Mahmoud Abbas
Palestinians take part in a rally while the speech of Palestinian President Mahmoud Abbas is being projected in the West Bank city of Ramallah in 2012. (Reuters/Mohamad Torokman)

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In the midst of politics, truth twisting and occasional reports of religious persecution, the fact is that religious freedom in the domain of the Palestinian Authority may go unnoticed by the western Christian world except for the efforts of a few.

Although their official religion is Islam, the Palestinian Authority has officially embraced the individual's right to chose one's religion in contrast to what political foes might want the Christian world to believe.

The PA has recently removed religious classification from Palestinian ID Cards and supports Christian efforts led by at least one such evangelical as Terry McIntosh, a minister from Paducah, Kentucky who recently hosted a series of public meetings in Palestine to include the Balata Refugee camp in Nablus. The PA has supported the McIntosh effort for peace and unity through Jesus Christ dating back to the early days of the Oslo Accords and Yasser Arafat.

Palestinian President Mahmoud Abbas recently issued the decision, confirming that religion will not be specified on Palestinian identity cards and passports, so that citizens won't be treated based on their beliefs. The Palestinian Authority Interior Ministry in Ramallah has begun issuing identity cards for citizens that don't specify the bearer's religion. Religion was first included on Palestinian IDs in 1995 at Israel's insistence.

According to Chief Palestinian Negotiator, Dr. Saeb Erekat, the Palestinian Authority will see freedom of expression, accountability, transparency and women's rights in his lifetime. McIntosh says that his work in country demonstrates the validity of that intent. "Thinking people realize that peace is realized quicker when each man is left to make his own choice about such personal issues as faith without fear of retribution. Both Christian and Islamic extremists will just have to accept the idea or risk jeopardy to themselves."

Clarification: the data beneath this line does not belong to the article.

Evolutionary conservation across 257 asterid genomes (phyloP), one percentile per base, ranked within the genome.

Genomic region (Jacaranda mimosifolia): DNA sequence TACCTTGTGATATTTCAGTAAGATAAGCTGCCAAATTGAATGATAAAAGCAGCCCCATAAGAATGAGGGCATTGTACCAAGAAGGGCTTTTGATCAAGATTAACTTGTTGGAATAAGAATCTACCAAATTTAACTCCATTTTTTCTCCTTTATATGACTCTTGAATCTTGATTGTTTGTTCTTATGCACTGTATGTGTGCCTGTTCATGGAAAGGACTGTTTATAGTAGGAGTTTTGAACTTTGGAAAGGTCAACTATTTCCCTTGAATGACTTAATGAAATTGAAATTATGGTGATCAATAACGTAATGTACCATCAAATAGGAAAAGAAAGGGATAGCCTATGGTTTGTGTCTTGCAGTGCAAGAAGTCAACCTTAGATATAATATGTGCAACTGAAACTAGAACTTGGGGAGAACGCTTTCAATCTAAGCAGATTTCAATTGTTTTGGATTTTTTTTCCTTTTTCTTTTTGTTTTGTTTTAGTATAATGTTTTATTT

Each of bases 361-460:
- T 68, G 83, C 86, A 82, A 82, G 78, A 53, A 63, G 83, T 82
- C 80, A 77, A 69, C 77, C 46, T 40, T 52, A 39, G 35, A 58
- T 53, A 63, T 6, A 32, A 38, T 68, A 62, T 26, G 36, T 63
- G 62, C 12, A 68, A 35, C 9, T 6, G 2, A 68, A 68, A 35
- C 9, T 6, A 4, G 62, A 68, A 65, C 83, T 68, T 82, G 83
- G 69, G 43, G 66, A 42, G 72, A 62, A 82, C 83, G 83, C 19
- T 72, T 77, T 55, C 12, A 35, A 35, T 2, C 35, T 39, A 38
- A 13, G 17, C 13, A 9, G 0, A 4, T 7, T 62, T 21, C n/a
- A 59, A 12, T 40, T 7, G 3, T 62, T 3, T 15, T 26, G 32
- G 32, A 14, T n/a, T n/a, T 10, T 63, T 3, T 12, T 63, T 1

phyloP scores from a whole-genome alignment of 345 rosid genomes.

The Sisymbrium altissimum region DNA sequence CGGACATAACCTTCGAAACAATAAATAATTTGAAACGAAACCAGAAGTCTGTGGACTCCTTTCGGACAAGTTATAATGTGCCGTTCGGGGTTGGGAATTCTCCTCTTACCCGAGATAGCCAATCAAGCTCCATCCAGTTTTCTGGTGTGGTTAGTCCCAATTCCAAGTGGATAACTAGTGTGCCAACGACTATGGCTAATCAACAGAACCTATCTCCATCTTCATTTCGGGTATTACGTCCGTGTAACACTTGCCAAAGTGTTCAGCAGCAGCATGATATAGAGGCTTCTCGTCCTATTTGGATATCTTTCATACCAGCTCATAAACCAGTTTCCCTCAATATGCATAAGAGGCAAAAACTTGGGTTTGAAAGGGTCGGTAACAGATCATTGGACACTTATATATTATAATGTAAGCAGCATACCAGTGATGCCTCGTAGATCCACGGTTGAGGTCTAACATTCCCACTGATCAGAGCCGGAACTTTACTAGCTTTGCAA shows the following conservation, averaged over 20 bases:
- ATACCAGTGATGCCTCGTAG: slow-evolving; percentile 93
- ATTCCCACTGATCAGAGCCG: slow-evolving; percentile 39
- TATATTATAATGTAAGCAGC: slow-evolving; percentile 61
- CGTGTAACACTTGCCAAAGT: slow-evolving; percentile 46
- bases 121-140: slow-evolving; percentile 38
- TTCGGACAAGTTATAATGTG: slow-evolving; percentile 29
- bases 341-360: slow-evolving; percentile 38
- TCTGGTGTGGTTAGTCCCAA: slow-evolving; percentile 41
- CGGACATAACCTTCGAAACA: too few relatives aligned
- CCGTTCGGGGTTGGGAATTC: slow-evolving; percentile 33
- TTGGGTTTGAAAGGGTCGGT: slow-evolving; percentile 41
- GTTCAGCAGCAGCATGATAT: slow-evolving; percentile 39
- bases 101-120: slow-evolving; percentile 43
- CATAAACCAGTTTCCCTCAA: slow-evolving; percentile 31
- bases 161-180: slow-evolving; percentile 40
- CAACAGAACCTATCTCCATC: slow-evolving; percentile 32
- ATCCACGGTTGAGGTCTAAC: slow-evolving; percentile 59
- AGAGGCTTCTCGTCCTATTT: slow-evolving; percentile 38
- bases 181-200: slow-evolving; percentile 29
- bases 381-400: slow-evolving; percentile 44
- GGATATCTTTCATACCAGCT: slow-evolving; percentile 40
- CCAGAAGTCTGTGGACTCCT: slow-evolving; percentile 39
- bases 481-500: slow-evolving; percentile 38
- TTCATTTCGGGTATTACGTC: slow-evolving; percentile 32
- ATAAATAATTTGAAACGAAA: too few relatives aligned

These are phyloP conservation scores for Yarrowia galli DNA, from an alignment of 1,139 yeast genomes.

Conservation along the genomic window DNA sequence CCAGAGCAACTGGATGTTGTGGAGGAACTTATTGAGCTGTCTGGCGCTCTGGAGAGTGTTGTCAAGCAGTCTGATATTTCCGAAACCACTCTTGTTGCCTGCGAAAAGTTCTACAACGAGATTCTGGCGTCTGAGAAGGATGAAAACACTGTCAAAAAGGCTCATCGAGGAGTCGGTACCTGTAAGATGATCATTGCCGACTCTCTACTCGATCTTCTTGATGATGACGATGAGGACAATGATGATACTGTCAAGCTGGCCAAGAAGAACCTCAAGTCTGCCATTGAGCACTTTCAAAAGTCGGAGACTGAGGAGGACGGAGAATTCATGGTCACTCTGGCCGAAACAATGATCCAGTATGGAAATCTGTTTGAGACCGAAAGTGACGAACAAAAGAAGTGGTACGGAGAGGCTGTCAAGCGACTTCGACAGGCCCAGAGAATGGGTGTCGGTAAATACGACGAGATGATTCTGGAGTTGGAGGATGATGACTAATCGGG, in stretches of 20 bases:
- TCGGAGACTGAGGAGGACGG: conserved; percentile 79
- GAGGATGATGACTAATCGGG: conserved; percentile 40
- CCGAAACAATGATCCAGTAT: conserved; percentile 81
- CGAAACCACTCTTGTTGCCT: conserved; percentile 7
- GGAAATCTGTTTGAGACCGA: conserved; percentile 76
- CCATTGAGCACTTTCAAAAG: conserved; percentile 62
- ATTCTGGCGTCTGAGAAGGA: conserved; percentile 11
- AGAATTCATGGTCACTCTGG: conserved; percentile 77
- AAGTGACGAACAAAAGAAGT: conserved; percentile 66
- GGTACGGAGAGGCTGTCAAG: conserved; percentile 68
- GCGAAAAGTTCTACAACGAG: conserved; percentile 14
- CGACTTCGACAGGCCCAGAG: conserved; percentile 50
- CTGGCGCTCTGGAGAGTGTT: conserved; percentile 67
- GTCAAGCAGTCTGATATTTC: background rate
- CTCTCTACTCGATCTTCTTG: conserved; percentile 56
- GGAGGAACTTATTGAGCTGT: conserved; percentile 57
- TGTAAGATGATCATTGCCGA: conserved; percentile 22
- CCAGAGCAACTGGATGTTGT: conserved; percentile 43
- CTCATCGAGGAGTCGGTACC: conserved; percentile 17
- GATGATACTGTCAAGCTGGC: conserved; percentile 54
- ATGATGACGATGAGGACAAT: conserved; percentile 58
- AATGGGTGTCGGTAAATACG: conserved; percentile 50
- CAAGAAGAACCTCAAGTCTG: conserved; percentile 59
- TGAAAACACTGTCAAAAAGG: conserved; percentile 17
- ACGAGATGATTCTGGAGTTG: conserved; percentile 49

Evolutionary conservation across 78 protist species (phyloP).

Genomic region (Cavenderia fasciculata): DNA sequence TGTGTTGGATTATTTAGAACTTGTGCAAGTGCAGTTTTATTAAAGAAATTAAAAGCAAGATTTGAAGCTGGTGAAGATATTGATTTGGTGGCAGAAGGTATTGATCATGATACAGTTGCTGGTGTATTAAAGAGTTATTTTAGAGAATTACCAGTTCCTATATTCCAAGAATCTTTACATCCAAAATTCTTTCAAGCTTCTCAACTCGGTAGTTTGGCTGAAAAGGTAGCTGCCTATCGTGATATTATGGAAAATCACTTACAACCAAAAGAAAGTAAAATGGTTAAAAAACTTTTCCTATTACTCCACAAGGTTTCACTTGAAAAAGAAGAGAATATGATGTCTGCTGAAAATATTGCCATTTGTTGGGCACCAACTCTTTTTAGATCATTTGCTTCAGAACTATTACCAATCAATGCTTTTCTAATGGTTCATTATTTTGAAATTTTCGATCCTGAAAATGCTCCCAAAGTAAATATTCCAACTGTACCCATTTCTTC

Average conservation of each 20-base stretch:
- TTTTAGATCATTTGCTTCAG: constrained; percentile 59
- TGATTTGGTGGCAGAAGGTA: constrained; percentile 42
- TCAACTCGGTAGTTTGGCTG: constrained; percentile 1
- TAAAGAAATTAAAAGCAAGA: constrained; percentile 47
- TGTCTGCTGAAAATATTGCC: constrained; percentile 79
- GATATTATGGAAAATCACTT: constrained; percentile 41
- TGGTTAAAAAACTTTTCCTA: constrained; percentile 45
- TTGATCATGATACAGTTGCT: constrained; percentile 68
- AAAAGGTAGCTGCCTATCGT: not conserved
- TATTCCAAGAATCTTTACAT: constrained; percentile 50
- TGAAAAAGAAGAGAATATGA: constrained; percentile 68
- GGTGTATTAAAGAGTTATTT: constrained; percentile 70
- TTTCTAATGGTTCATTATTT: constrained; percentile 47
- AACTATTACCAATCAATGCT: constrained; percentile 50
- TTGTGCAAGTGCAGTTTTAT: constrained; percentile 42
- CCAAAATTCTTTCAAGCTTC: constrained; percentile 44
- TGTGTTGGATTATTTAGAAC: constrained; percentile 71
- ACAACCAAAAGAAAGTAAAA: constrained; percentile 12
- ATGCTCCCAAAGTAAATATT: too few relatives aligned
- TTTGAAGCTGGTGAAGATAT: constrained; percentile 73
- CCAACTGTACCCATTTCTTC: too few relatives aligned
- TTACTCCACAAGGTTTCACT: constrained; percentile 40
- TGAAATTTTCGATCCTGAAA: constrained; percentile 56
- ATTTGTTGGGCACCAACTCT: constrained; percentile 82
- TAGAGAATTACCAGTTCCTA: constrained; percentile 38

Deputy Governor Jamal Rjoub publicly addressed the McIntosh team in Jericho and confirmed the need to pray for peace and to respect human rights in spite of any differences in faith.

McIntosh adds, "Another little known fact is that the Arab community is the strongest Christian voice in the Holy Land. Often, spin reports make it appear as though Palestinians are all members of an extreme Islamic sect bent on the destruction of Jews and Christians. The fact is that Christians serve in official positions of the Palestinian Authority. The PA agrees that if one chooses to be a Muslim, or a Christian, let him live in peace with his faith."

McIntosh and his team seeks to bridge the gap of political and religious divides, and calls upon both Palestine and Israel to do right before God. He says, "We believe the problem is spiritual resulting in political turmoil."

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